The Raiders have been the team every sports analyst likes to dog this off-season. Without listing all the other previous rankings that have had the Raiders scraping the bottom, let's just say it has been pretty dismal.
The latest is Matt Williamson of ESPN who today graded the Raiders' off-season the worst in the AFC. He gave them a "C-" based on net gains and losses. Here is his reasoning:
Analysis: I hate putting a grade on the Raiders' offseason. This front office is doing an exceptional job of bargain basement shopping while dumping good players to get out from under a terrible situation that it inherited. But my grades are based on if the team improved on the field or not, and while I give this group credit for some very shrewd additions, the Raiders simply are not ready to compete right now. They rival the Jaguars as the worst roster in the entire league.
With the criteria of losses versus gains alone, there is some sense made here. He goes on to say he will probably give the Raiders a "superb grade" next year because they will have so much money to spend. If one were to play devil's advocate, one could point to just about every team who spent wildly in free agency and show an almost certain failure equation (Eagles, Redskins, etc).
Williamson then breaks down each side of the ball for the Raiders as he sees it:
The defensive line is a big problem area, but Oakland is better at linebacker and at cornerback than it was a year ago. The Raiders now have several linebackers who are not well-known but are quality NFL players, and Sio Moore is a great addition in the third round. Jenkins, Porter and especially D.J. Hayden give the Raiders a core of man-to-man cover CBs to build around, which is a premium position. This front office was very familiar with Woodson (and Flynn for that matter) from their time together in Green Bay. Woodson will bring leadership and could firm up this secondary that I project to be much improved. Woodson also has rare versatility for the position.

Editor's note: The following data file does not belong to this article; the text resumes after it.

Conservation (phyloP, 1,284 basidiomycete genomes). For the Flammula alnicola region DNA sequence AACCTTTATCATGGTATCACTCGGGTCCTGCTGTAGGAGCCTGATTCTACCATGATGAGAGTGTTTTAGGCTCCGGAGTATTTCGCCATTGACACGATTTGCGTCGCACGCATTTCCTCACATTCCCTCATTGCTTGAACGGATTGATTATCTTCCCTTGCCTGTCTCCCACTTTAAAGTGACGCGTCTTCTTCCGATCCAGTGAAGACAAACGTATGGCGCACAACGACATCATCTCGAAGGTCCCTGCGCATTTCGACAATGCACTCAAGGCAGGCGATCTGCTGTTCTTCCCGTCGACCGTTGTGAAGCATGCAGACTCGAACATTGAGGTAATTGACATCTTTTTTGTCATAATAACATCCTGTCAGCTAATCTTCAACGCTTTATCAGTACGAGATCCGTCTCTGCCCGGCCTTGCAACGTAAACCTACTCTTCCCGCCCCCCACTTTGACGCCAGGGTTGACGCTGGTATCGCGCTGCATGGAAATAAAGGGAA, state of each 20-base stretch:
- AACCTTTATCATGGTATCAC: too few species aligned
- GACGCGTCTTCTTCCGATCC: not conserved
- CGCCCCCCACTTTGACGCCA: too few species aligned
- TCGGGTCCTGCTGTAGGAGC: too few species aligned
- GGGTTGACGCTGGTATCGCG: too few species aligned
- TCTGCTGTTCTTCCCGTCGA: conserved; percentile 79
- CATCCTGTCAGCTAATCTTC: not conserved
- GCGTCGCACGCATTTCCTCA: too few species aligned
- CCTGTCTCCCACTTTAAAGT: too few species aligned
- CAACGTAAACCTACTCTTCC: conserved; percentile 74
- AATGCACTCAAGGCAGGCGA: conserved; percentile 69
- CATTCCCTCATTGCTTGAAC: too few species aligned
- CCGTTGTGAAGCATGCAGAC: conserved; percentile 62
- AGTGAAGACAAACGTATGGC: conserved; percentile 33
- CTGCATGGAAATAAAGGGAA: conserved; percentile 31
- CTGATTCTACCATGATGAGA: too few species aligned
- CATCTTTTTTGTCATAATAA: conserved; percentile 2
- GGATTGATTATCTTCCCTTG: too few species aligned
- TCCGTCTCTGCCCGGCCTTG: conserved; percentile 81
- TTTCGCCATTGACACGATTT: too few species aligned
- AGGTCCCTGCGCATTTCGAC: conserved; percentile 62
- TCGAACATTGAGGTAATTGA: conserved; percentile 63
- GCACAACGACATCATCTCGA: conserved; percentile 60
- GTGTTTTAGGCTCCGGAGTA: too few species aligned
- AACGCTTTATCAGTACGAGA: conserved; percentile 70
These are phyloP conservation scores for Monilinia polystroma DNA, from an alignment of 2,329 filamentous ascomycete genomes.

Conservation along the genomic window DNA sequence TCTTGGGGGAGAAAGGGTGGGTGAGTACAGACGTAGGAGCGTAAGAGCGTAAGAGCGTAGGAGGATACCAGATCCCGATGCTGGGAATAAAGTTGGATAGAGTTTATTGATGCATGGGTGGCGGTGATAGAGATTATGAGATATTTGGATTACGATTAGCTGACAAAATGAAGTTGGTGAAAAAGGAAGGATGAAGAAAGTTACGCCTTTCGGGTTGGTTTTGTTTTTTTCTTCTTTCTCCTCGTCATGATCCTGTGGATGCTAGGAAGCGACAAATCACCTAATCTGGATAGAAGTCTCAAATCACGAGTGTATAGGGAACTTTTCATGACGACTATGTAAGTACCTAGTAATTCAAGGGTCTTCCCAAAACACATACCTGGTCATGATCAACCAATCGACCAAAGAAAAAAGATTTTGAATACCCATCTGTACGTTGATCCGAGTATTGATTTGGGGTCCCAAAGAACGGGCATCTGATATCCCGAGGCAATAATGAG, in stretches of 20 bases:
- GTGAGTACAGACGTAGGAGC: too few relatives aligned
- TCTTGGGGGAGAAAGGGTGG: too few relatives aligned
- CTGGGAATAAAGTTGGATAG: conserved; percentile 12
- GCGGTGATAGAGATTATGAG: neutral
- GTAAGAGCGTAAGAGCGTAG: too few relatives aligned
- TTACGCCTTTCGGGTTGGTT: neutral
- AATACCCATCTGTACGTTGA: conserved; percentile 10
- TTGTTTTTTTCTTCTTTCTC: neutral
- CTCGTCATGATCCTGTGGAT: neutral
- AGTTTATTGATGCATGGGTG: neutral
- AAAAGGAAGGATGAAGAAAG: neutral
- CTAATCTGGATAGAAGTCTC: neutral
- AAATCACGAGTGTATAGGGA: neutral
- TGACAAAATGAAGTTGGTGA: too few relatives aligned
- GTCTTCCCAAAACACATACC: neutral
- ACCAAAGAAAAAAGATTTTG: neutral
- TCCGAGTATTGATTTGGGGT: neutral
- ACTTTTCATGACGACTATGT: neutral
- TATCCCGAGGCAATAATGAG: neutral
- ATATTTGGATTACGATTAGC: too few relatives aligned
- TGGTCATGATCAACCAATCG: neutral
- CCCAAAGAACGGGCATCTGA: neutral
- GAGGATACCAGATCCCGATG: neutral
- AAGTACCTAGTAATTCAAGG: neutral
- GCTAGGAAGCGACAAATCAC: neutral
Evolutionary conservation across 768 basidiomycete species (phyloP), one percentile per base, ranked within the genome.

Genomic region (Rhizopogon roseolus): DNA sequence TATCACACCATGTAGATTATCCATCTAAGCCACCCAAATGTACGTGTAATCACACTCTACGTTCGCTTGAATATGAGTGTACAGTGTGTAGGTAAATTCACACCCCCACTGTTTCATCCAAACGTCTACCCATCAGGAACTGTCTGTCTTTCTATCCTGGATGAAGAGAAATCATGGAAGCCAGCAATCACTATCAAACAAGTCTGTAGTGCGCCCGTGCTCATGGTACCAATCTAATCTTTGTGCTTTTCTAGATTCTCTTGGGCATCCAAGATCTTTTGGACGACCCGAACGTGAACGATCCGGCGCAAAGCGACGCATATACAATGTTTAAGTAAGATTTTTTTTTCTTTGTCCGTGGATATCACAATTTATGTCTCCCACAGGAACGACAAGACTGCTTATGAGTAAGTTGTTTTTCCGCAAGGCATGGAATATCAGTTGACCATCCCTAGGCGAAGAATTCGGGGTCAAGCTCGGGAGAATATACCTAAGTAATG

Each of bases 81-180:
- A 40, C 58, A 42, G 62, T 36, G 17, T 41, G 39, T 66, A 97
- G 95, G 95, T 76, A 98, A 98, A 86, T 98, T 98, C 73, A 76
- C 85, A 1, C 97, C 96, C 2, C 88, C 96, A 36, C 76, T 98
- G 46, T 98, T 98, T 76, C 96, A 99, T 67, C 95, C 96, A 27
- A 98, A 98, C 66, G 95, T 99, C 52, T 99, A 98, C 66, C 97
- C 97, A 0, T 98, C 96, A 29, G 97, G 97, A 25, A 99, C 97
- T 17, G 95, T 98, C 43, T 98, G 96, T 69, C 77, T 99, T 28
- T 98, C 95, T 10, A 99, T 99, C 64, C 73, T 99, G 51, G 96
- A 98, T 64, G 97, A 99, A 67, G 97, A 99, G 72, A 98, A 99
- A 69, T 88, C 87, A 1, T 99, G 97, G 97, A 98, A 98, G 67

On offense, right tackle was a huge problem spot in 2012. Menelik Watson has a lot of upside, but he is definitely a project, which works fine with the Raiders' long term plan. The pass-catchers here are young and very unproven, but Nick Kasa and Mychal Rivera could develop at tight end. There are sure to be growing pains with Flynn's or Tyler Wilson's receiving corps. Along those lines, don't be surprised if Flynn is beaten out by a rookie named Wilson for the second year in a row.
In the backfield, Latavius Murray possesses a rare combination of size and speed and could make a name for himself in Oakland's new power blocking scheme if/when Darren McFadden goes down with injury.
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So, if I may, to sum up what he said; the Raiders have a worse defensive line but better linebackers and corners so what appears to be a better defense overall. They are the same on the offensive line, wide receiver, and running back, but worse at quarterback and tight end.
In a league where every team at least THINKS they have improved at key need positions, in Williamson's eyes the Raiders overall have not. As we all know, you just never really know. And that's what makes an off-season grade different than simply a grade of the team. Then again, in that case, I would think he would have factored the Raiders difficult salary situation rather than just mentioning it as a side note. But, hey, to each his own.